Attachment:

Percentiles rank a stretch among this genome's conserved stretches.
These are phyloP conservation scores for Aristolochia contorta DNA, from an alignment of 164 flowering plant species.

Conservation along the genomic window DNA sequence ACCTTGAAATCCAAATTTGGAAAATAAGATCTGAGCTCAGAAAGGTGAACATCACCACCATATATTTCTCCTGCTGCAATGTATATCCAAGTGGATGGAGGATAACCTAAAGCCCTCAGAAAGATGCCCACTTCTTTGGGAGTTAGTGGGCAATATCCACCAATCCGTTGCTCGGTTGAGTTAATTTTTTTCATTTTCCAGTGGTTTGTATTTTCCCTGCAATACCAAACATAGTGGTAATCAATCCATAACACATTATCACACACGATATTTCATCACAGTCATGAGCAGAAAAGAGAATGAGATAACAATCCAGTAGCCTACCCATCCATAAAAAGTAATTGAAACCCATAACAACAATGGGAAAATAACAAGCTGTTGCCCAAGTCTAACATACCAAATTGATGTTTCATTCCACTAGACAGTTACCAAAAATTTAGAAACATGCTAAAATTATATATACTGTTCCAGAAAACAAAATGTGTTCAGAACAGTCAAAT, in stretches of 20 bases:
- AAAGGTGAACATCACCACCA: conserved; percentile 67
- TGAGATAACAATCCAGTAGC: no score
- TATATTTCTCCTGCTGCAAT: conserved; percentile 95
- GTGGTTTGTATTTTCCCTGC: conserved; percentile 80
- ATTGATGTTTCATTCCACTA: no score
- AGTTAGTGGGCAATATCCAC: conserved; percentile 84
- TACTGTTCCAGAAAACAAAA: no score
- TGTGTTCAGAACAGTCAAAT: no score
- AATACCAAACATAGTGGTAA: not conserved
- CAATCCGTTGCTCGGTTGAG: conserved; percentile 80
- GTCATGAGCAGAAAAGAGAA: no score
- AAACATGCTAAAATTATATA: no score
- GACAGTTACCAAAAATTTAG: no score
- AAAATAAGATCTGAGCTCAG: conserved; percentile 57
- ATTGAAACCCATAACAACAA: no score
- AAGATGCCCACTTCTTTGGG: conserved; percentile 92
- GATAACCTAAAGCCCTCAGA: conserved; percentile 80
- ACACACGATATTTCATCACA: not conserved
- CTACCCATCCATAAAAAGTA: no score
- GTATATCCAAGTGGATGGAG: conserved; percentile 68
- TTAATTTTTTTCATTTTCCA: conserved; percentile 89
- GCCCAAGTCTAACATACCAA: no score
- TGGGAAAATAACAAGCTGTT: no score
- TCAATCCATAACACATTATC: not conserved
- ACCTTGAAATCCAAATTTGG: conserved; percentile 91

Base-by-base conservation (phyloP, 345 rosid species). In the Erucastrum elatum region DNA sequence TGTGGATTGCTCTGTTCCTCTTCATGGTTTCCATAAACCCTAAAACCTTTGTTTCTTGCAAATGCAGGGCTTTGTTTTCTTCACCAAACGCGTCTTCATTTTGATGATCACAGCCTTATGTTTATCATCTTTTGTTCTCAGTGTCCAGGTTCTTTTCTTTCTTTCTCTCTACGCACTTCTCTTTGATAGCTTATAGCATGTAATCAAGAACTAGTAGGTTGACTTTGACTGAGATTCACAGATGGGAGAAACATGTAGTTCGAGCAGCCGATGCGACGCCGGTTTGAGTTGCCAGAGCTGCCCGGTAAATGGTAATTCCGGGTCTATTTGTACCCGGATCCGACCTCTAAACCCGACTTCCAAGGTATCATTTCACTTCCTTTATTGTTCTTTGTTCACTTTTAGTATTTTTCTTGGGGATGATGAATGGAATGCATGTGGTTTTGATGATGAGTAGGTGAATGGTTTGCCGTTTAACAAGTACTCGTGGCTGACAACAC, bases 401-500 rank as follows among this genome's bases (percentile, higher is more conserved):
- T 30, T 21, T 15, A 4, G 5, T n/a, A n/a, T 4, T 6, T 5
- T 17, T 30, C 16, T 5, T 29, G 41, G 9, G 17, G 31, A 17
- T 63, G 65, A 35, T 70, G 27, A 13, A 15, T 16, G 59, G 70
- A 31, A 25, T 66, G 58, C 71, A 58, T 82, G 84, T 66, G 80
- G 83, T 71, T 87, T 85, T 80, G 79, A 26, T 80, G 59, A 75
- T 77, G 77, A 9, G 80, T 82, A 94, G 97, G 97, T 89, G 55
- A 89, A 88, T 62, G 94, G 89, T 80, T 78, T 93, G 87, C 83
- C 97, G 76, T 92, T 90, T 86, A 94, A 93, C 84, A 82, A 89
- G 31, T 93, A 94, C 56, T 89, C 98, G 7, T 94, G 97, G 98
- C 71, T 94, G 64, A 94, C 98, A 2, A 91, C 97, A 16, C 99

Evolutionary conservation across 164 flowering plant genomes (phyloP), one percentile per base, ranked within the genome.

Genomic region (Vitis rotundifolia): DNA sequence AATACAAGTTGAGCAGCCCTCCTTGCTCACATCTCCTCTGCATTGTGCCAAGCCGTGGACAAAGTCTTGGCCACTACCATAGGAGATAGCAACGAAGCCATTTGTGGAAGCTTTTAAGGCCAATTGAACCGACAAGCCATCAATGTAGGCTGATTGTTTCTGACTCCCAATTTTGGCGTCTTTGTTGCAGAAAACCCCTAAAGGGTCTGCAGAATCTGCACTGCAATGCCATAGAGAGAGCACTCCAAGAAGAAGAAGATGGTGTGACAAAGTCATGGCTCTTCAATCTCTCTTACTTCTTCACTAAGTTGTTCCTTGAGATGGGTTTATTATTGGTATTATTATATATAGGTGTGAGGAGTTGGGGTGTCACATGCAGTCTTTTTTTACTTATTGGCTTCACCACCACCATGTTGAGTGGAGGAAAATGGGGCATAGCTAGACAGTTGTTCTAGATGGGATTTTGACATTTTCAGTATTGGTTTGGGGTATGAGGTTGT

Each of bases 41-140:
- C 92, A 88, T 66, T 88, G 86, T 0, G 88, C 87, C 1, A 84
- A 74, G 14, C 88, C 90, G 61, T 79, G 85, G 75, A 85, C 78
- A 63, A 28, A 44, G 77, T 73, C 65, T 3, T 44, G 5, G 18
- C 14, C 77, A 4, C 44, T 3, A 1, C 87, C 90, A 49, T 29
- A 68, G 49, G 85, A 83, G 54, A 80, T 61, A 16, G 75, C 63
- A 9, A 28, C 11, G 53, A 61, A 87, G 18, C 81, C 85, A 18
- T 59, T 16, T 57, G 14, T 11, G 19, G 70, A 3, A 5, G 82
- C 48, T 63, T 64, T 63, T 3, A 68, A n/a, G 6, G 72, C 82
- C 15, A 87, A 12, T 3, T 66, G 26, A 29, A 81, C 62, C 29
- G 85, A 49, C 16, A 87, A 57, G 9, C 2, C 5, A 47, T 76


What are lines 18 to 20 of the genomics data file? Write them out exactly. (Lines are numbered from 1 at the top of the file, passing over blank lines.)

- ATTGAAACCCATAACAACAA: no score
- AAGATGCCCACTTCTTTGGG: conserved; percentile 92
- GATAACCTAAAGCCCTCAGA: conserved; percentile 80